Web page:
Antibiotics: Medicine’s Double-Edged Sword
“Misuse and overuse of antibiotics are now threatening to undo all their early promises and success in curing disease. But now the greatest threat is complacency… Action must start now, if we are not to return to the bad old days of incurable diseases before antibiotics were available”
-Lord Soulsby, House of Lords Select Committee on Resistance toAntibiotics, 19981.
Throughout the last half century, medicine has been transformed by a neglected revolution of bacteria resistant to the miracle drugs of our era: the antibiotics. Now, physicians worldwide are being confronted with the problem of curing patients with bacterial infections resistant to most antibiotic remedies, and resistant organisms are running rampant and creating trouble forpublic health officials and disease control specialists. Despite our quickly worsening situation response has been weak, and in many countries “a virtual paralysis against effective action has prevailed”2. How is it that after over fifty years of knowing that the unyielding use of antibiotics could cause problems, our policies regarding antibiotic resistance reflect the idea that we were taken bysurprise? Why have some countries successfully stymied the emergence of resistant bacteria, while others are meeting with disaster? I will discuss the history of the once euphemistically called “Age of the Miracle Drug” to evaluate why antibiotics emerged with such force as the glorified “magic bullet” of medicine, and how the ensuing rise of resistant bacteria that still plagues us today arose andcould have been avoided3. I will also scrutinize the efficacy of interventions that have already been attempted, and the possibility of current strategies working if proper motivation existed. Finally, I will propose solutions to hinder the demise of the usefulness of antibiotics, in the hope that in the future antibiotics can once again be viewed as medical success in lieu of medical excess.References to the healing powers of penicillin date back to Hyssop plants in the Old Testament that people were recorded to have used for healing4. While historical data imply that antibiotic derivatives have always been used to remedy the sick, it wasn’t until the 1900s that scientists discovered the true potential of antibiotics. In the 1920s while studying the antibacterial properties ofdifferent substances, the Scottish scientist Alexander Fleming was particularly surprised by Penecillin notatum, a mold that inhibited pathogenic bacteria more potently than anything he had studied5. As Fleming witnessed before him “a phenomenon where one organism was targeting the destruction of others around it to improve its own chances of survival”, he associated it with a similar process that hadbeen named “antibiosis” by the French scientist Viullemin6. As such, Penecillin was dubbed the first “antibiotic” by Fleming in 19297. Unfortunately, Fleming did not do a particularly stellar job of relaying the importance of his discovery, so it took the ensuing decades and the support of other scientists for antibiotics to become commercially available. However, when the idea finally did hitindustry in the 1940s, a “seemingly endless flow of new antibacterial agents… of genuine benefit in helping to transform the treatment of infectious disease” was produced8. Obviously, pharmaceutical and chemical firms did not waste time in investing in research for a field that had the word lucrative written all over it. This was despite the warning by Fleming himself in 1942 that “some germs weregoing to prove resistant to antibiotic effects”9. His pleas and those of a few others fell on deaf ears as practically every new antibiotic from the period of 1942 to 1958 was “heralded as part of the growing consortium of wonder drugs that promised to halt the few remaining infectious diseases that had been the scourge of previous civilizations”10.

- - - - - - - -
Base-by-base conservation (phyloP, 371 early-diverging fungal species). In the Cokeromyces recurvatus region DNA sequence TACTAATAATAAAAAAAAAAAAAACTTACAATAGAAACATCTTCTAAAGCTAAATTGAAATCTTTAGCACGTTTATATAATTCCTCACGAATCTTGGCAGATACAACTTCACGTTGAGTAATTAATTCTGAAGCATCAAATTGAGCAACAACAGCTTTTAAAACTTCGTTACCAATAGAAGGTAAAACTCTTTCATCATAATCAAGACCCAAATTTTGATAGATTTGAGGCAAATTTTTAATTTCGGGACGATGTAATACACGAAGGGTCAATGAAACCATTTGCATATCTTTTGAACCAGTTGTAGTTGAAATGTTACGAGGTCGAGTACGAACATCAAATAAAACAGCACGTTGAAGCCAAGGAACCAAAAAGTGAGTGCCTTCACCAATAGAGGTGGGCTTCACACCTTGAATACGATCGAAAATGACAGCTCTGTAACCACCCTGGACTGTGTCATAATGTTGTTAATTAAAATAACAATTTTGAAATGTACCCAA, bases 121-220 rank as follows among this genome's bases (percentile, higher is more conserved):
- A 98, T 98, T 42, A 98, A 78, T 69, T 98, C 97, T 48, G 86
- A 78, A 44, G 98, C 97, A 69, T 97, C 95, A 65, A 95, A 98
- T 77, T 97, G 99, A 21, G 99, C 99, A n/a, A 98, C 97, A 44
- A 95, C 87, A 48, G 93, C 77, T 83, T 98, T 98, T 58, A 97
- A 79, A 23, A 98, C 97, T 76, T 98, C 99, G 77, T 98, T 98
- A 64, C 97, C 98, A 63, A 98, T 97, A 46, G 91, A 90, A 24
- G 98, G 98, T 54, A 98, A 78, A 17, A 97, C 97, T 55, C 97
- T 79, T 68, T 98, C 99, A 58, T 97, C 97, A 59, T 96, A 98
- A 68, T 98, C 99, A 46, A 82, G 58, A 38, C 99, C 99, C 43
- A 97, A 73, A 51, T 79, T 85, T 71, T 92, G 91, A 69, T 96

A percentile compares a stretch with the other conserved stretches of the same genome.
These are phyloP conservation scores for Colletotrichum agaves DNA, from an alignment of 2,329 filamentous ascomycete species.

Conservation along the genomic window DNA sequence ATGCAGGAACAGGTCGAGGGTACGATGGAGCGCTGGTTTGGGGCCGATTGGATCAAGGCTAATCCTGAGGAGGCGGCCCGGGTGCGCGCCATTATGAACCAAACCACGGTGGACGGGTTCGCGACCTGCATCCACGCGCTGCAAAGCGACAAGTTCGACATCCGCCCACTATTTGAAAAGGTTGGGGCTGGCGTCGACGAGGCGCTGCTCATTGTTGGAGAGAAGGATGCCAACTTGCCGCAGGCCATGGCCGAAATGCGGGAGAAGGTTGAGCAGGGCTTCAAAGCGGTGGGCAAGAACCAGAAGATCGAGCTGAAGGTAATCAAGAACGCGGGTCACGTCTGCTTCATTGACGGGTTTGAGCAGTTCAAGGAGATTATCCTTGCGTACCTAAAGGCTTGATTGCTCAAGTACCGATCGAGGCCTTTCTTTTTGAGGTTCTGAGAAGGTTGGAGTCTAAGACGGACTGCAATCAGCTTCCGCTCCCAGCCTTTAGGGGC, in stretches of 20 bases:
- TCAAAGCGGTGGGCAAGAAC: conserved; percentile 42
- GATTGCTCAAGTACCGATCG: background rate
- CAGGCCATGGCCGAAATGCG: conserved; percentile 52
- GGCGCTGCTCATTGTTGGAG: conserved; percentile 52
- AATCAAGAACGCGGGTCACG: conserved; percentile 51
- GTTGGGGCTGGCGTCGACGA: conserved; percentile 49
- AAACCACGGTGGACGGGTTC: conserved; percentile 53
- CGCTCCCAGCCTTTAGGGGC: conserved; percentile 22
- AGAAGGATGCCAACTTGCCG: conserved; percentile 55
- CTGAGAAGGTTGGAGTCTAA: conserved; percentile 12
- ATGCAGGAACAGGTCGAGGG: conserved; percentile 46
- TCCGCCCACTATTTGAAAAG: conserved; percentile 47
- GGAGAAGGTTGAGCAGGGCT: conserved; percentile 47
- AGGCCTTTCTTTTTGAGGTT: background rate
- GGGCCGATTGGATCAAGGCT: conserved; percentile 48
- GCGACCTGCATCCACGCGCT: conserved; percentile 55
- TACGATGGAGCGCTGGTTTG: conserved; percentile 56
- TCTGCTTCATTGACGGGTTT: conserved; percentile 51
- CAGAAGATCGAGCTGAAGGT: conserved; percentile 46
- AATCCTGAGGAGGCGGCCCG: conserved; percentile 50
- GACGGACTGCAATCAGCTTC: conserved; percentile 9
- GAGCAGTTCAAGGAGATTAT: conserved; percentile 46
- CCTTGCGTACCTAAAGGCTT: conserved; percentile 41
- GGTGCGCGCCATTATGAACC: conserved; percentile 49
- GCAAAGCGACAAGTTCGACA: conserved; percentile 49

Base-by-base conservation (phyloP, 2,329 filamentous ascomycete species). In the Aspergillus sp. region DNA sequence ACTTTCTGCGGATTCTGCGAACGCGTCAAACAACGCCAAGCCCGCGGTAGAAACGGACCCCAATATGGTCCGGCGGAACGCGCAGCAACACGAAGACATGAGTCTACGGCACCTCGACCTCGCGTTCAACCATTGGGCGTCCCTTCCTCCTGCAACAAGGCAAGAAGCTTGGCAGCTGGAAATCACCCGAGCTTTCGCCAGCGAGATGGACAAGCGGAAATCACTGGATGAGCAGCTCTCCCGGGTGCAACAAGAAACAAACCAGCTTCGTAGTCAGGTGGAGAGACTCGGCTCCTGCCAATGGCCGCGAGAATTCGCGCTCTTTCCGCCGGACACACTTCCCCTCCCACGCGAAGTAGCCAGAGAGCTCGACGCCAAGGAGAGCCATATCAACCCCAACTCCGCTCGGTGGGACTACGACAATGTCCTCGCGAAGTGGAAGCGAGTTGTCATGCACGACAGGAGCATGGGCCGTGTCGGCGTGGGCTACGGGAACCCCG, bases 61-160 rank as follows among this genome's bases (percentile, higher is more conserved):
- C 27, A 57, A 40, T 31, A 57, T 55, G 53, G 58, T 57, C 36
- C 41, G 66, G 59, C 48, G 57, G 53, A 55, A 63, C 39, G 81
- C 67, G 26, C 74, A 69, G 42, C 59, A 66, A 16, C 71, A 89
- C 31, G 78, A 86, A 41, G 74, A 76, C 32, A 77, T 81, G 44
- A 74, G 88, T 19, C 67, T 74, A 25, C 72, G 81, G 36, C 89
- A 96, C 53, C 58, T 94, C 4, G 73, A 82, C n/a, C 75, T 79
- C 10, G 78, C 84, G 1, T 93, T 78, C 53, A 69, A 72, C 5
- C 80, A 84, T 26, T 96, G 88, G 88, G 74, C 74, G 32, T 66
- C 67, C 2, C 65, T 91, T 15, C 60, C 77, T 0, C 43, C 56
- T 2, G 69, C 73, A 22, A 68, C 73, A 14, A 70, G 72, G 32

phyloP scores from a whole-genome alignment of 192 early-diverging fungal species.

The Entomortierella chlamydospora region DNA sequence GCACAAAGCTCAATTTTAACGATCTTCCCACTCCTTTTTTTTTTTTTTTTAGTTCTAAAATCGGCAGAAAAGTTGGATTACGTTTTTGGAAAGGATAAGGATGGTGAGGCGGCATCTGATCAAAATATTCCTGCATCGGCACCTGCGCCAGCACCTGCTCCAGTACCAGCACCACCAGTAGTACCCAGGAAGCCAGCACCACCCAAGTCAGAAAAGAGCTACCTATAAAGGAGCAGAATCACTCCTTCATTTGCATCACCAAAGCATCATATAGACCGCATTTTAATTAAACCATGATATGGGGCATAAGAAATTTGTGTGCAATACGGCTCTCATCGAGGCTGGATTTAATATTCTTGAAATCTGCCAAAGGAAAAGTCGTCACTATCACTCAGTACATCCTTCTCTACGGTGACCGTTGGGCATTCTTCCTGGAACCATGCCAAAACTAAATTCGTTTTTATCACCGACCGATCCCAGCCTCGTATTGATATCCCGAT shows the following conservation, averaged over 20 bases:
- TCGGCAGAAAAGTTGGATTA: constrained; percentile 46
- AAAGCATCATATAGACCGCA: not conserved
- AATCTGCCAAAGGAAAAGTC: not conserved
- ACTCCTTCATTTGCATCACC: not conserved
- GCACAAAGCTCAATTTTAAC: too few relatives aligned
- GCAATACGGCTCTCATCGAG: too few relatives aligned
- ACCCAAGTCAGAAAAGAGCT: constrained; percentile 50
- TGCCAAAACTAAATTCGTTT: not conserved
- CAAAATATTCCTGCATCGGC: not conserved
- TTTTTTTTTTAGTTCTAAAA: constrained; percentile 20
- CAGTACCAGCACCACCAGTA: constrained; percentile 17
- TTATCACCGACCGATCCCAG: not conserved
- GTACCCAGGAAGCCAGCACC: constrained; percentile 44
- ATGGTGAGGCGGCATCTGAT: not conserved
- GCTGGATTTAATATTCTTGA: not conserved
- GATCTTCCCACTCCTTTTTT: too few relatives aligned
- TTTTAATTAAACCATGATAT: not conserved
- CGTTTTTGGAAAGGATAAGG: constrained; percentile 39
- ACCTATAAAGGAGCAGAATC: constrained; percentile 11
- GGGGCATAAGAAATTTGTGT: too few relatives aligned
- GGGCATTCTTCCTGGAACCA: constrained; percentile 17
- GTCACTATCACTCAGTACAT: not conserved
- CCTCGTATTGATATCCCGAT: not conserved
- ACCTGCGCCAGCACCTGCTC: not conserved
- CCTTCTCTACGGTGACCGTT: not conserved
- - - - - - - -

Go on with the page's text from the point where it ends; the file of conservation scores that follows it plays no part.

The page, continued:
By the mid 1940s the antibiotic “magic bullets”...
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